14. The thing is though I can remember my past days vividly and feel that I experienced them, with the certainty that when I awake tomorrow I will be like I am now, so even if I was destroyed and a copy replaced me, why would I care?

  15. In his book The Physics of Star Trek, after explaining the difference between transporting information and transporting the actual atoms, Krauss notes that "The Star Trek writers seem never to have got it exactly clear what they want the transporter to do. Does the transporter send the atoms and the bits, or just the bits?" He notes that according to the canon definition of the transporter the former seems to be the case, but that that definition is inconsistent with a number of applications, particularly incidents, involving the transporter, which appear to involve only a transport of information, for example the way in which it splits Kirk into two versions in the episode "The Enemy Within" or the way in which Riker is similarly split in the episode "Second Chances". Krauss elaborates that: "If the transporter carries both the matter stream and the information signal, this splitting phenomenon is impossible. The number of atoms you end up with has to be the same as the number you began with. There is no possible way to replicate people in this manner. On the other hand, if only the information were beamed up, one could imagine combining it with atoms that might be stored aboard a starship and making as many copies as you wanted of an individual."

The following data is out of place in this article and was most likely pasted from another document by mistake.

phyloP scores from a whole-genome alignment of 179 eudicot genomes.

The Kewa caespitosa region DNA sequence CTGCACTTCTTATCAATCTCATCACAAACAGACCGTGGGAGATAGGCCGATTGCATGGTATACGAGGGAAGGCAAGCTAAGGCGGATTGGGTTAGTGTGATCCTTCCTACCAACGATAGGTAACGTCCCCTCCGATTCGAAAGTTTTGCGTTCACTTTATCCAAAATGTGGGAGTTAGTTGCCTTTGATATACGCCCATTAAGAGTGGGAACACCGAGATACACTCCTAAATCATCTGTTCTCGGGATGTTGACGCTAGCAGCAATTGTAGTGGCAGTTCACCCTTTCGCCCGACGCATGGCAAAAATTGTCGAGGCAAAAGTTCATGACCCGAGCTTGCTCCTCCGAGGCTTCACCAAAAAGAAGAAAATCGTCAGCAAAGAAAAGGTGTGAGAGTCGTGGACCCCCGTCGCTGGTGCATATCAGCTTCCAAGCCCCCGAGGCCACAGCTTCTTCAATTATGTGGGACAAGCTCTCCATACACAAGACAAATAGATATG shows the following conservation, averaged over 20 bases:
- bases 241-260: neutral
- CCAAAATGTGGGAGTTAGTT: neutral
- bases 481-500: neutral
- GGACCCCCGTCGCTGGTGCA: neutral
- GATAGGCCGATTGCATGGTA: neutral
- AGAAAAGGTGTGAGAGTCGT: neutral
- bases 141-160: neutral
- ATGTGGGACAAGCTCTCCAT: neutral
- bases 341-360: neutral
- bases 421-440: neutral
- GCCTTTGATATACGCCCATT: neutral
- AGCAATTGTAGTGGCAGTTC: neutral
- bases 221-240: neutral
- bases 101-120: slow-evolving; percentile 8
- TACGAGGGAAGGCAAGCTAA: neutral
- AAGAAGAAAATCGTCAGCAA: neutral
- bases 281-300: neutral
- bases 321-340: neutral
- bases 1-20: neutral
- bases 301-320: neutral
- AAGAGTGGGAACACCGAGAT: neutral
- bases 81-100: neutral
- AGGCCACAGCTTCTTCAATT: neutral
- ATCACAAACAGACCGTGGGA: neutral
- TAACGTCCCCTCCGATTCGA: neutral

Above quote taken from:

  16. My theory is that whenever a new "now" starts (approximately every eight seconds) our consciousness indeed dies fading out and the new one is born fading in and then… "I told you before!" Well, the other you told me. Your dead past self.

  17. I wrote a blog post on this very topic once:
    Wormholes for the win!

  18. This video reminded me of the weird existential thought I get once and a while about how I can never truly know if everyone around me is just a figment of my imagination. Or that I’m not apart of some cruel tv show or something. Idk, it’s a weird thought that scares me sometimes.

  19. I once dreamed about my death and then being in another place and time in another family being born, I died again because of something and woke up in my bed again.

    I still do not believe in anything other then the dark void in the end.